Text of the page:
Communication

Research is the foundation of the job’s intelligence work, but you need to be able to communicate what you find in an accurate and timely manner. Every word matters when you complete an intelligence report. When you put together a report, there should be no room for error or misinterpretation.

Your communication skills will far outweigh your skills in specialist subject areas.

Hard Skills

Because you help the intelligence community prepare for potential and future threats, all skills are valuable. Some remain particularly in demand like:

  • Physical sciences
  • Computer science
  • Linguistics

There’s always space for subject matter experts in these areas. But you don’t need to study physics or finance to offer something of value.

Everything from Chinese folklore to Ukrainian gambling culture can come up. You never know what the future holds, and there’s always a chance your field of study could become valuable for protecting national security.

Financial Issues

The CIA becomes wary of financial issues like poor credit or defaulting on your loans. They will perform all the necessary background checks and find it on their own, so it is essential to be honest if it comes up in an interview.

Financial issues aren’t disqualifying, but the interviewers will look at your application holistically.

The Infamous Drug Requirement

If you admit or are found to use drugs of any type, then you will likely receive a rejection.

What counts? Anything you can’t buy in a pharmacy without a prescription.

The issue presents a challenge for applicants from states with medical and recreational marijuana legalization. Because federal law continues to classify weed as a controlled – and therefore illegal – substance, smoking it legally in states like Colorado still counts against you when you apply for security clearance.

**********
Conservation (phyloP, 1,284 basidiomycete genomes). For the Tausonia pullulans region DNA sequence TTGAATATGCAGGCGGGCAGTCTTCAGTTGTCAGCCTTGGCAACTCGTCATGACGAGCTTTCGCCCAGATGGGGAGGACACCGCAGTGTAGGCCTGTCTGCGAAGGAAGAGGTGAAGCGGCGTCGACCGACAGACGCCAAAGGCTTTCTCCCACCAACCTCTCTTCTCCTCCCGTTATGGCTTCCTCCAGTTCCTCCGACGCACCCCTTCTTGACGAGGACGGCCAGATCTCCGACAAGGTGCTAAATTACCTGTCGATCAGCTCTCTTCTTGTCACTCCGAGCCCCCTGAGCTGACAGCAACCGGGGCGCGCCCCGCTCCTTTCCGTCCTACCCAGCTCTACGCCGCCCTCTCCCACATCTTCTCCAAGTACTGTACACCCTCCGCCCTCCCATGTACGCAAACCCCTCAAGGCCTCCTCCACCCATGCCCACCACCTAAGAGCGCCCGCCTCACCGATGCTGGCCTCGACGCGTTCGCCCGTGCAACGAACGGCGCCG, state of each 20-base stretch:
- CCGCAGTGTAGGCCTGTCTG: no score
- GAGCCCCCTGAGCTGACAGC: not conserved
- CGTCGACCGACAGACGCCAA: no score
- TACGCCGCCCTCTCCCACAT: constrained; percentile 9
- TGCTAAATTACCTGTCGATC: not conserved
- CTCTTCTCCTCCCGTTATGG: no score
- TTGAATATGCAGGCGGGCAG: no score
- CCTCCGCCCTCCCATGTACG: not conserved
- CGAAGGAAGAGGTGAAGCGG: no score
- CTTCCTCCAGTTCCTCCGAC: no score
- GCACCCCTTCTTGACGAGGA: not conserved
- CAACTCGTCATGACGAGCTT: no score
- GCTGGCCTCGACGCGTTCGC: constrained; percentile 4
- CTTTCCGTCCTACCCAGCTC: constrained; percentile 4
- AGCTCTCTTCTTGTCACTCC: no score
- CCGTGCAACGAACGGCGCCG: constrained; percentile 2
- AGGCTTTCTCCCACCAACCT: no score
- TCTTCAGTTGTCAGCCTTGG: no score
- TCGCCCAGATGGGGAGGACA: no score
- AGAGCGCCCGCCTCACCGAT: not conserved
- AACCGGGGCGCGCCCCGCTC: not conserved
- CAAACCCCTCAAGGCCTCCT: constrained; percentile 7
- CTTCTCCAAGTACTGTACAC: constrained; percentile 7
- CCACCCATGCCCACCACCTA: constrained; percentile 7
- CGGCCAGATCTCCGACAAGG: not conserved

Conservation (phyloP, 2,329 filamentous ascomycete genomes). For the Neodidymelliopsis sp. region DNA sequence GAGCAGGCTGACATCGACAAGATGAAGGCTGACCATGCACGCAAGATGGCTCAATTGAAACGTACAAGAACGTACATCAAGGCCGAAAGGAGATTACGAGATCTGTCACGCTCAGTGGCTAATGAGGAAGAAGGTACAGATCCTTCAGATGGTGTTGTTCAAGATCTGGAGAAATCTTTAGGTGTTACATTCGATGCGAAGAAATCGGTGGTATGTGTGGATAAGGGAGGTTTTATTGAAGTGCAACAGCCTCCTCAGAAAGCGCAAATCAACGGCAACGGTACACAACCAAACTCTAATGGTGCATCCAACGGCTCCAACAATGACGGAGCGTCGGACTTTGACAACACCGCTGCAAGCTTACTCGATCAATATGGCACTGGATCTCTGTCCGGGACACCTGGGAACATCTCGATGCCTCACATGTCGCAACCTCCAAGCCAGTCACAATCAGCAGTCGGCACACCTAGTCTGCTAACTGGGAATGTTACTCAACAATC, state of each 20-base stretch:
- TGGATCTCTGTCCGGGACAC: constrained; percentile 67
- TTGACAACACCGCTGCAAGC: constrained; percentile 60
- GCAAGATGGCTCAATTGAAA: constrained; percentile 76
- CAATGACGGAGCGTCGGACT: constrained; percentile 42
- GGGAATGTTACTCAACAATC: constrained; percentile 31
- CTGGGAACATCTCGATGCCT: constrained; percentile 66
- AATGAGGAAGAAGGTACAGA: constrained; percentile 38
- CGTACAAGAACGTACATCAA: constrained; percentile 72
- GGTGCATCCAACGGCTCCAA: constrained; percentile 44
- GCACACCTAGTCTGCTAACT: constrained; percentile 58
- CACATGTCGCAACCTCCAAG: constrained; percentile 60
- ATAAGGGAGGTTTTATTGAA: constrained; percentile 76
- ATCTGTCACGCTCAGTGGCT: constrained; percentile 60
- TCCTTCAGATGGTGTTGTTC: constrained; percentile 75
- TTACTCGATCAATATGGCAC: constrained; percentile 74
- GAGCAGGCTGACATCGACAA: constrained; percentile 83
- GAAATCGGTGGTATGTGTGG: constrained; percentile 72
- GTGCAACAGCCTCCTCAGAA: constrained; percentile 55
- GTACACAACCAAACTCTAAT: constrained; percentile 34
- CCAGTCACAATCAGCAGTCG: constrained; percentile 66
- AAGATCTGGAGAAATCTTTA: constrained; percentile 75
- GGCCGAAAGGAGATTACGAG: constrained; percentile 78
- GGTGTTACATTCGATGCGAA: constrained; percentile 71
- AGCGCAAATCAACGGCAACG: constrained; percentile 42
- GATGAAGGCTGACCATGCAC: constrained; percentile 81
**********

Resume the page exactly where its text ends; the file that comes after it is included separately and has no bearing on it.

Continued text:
Career Progression for an Intelligence Analyst

Intel security careers offer both lateral and hierarchical career progression to the right candidates.

You may start in the intelligence officer program, but you can move into specialist positions like:

  • Analytic methodologist
  • Counterterrorism analyst
  • Cyber threat analyst
  • Economic analyst
  • Leadership analyst
  • Military analyst
  • Political analyst
  • Science, technology and weapons analyst

As you grow and move into specialist positions, your pay grows with you.

You may start at $54,308 as an analyst, but you could end up in a specialist position that pays upwards of $80,505 per year.

How Will You Serve?

Those who work in intelligence work are public servants who protect their fellow citizens from dangers that they don’t even know exist. They don’t do it in firefights but on computers in cubicles using good old research and communication skills.

If you want to serve the public by working as an intelligence analyst, you can. Any U.S. citizen who offers the necessary skills can apply to entry-level positions.

Thinking about a career in intelligence or cybersecurity but aren’t sure about working for the government? Check out a list of high paying cybersecurity jobs here.